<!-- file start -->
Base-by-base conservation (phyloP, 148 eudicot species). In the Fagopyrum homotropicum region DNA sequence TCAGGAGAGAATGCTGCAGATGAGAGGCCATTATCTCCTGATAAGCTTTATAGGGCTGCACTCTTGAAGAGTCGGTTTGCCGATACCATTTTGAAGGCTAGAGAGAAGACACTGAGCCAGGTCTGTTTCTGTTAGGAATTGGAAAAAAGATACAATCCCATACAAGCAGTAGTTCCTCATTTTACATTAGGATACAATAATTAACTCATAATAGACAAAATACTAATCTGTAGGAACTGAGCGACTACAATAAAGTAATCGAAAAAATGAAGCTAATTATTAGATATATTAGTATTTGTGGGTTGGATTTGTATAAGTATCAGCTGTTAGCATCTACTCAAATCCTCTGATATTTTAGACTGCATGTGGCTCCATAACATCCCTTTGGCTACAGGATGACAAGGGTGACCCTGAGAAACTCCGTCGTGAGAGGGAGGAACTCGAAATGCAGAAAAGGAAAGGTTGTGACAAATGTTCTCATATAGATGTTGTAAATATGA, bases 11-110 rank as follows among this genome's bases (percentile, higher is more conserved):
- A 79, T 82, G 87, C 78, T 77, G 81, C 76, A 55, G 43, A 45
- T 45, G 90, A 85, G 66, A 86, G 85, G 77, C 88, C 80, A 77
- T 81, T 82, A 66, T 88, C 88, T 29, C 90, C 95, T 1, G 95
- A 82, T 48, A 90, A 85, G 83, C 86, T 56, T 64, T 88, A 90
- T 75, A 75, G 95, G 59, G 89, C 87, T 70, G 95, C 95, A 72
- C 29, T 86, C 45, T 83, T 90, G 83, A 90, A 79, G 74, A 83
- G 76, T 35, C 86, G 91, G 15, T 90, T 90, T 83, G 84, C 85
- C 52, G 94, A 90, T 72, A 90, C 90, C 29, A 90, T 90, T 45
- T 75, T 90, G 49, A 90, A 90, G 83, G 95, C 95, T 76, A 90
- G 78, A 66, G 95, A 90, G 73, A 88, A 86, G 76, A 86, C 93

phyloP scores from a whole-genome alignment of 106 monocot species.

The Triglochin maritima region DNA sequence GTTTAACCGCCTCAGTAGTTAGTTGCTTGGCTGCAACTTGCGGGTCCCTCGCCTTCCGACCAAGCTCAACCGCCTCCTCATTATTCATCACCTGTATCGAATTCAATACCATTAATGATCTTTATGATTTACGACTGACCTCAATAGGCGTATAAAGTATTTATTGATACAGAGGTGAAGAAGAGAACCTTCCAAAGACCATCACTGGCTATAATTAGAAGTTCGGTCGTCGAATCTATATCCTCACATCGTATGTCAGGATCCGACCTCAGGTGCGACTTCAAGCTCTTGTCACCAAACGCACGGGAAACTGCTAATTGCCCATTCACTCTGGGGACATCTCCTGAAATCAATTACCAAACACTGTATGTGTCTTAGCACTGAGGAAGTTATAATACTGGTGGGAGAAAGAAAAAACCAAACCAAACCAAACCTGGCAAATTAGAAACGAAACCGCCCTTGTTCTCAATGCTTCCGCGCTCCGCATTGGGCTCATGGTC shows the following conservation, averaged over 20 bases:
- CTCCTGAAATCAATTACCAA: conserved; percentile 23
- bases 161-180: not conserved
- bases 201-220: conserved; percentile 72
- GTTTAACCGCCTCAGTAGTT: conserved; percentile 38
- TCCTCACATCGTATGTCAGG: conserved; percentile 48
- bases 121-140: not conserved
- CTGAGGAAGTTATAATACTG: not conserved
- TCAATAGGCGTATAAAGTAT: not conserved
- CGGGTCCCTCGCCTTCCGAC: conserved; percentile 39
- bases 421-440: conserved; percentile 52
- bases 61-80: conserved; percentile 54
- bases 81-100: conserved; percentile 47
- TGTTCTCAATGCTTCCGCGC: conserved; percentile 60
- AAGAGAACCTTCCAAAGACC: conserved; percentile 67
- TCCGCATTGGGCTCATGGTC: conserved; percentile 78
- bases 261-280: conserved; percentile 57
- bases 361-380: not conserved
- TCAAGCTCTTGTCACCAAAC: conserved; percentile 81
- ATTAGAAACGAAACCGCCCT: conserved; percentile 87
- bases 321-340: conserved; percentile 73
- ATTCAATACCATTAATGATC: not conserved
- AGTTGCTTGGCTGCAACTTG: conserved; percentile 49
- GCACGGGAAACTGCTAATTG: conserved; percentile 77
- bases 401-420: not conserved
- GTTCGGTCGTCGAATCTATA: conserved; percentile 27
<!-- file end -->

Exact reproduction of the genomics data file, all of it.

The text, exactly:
Base-by-base conservation (phyloP, 148 eudicot species). In the Fagopyrum homotropicum region DNA sequence TCAGGAGAGAATGCTGCAGATGAGAGGCCATTATCTCCTGATAAGCTTTATAGGGCTGCACTCTTGAAGAGTCGGTTTGCCGATACCATTTTGAAGGCTAGAGAGAAGACACTGAGCCAGGTCTGTTTCTGTTAGGAATTGGAAAAAAGATACAATCCCATACAAGCAGTAGTTCCTCATTTTACATTAGGATACAATAATTAACTCATAATAGACAAAATACTAATCTGTAGGAACTGAGCGACTACAATAAAGTAATCGAAAAAATGAAGCTAATTATTAGATATATTAGTATTTGTGGGTTGGATTTGTATAAGTATCAGCTGTTAGCATCTACTCAAATCCTCTGATATTTTAGACTGCATGTGGCTCCATAACATCCCTTTGGCTACAGGATGACAAGGGTGACCCTGAGAAACTCCGTCGTGAGAGGGAGGAACTCGAAATGCAGAAAAGGAAAGGTTGTGACAAATGTTCTCATATAGATGTTGTAAATATGA, bases 11-110 rank as follows among this genome's bases (percentile, higher is more conserved):
- A 79, T 82, G 87, C 78, T 77, G 81, C 76, A 55, G 43, A 45
- T 45, G 90, A 85, G 66, A 86, G 85, G 77, C 88, C 80, A 77
- T 81, T 82, A 66, T 88, C 88, T 29, C 90, C 95, T 1, G 95
- A 82, T 48, A 90, A 85, G 83, C 86, T 56, T 64, T 88, A 90
- T 75, A 75, G 95, G 59, G 89, C 87, T 70, G 95, C 95, A 72
- C 29, T 86, C 45, T 83, T 90, G 83, A 90, A 79, G 74, A 83
- G 76, T 35, C 86, G 91, G 15, T 90, T 90, T 83, G 84, C 85
- C 52, G 94, A 90, T 72, A 90, C 90, C 29, A 90, T 90, T 45
- T 75, T 90, G 49, A 90, A 90, G 83, G 95, C 95, T 76, A 90
- G 78, A 66, G 95, A 90, G 73, A 88, A 86, G 76, A 86, C 93

phyloP scores from a whole-genome alignment of 106 monocot species.

The Triglochin maritima region DNA sequence GTTTAACCGCCTCAGTAGTTAGTTGCTTGGCTGCAACTTGCGGGTCCCTCGCCTTCCGACCAAGCTCAACCGCCTCCTCATTATTCATCACCTGTATCGAATTCAATACCATTAATGATCTTTATGATTTACGACTGACCTCAATAGGCGTATAAAGTATTTATTGATACAGAGGTGAAGAAGAGAACCTTCCAAAGACCATCACTGGCTATAATTAGAAGTTCGGTCGTCGAATCTATATCCTCACATCGTATGTCAGGATCCGACCTCAGGTGCGACTTCAAGCTCTTGTCACCAAACGCACGGGAAACTGCTAATTGCCCATTCACTCTGGGGACATCTCCTGAAATCAATTACCAAACACTGTATGTGTCTTAGCACTGAGGAAGTTATAATACTGGTGGGAGAAAGAAAAAACCAAACCAAACCAAACCTGGCAAATTAGAAACGAAACCGCCCTTGTTCTCAATGCTTCCGCGCTCCGCATTGGGCTCATGGTC shows the following conservation, averaged over 20 bases:
- CTCCTGAAATCAATTACCAA: conserved; percentile 23
- bases 161-180: not conserved
- bases 201-220: conserved; percentile 72
- GTTTAACCGCCTCAGTAGTT: conserved; percentile 38
- TCCTCACATCGTATGTCAGG: conserved; percentile 48
- bases 121-140: not conserved
- CTGAGGAAGTTATAATACTG: not conserved
- TCAATAGGCGTATAAAGTAT: not conserved
- CGGGTCCCTCGCCTTCCGAC: conserved; percentile 39
- bases 421-440: conserved; percentile 52
- bases 61-80: conserved; percentile 54
- bases 81-100: conserved; percentile 47
- TGTTCTCAATGCTTCCGCGC: conserved; percentile 60
- AAGAGAACCTTCCAAAGACC: conserved; percentile 67
- TCCGCATTGGGCTCATGGTC: conserved; percentile 78
- bases 261-280: conserved; percentile 57
- bases 361-380: not conserved
- TCAAGCTCTTGTCACCAAAC: conserved; percentile 81
- ATTAGAAACGAAACCGCCCT: conserved; percentile 87
- bases 321-340: conserved; percentile 73
- ATTCAATACCATTAATGATC: not conserved
- AGTTGCTTGGCTGCAACTTG: conserved; percentile 49
- GCACGGGAAACTGCTAATTG: conserved; percentile 77
- bases 401-420: not conserved
- GTTCGGTCGTCGAATCTATA: conserved; percentile 27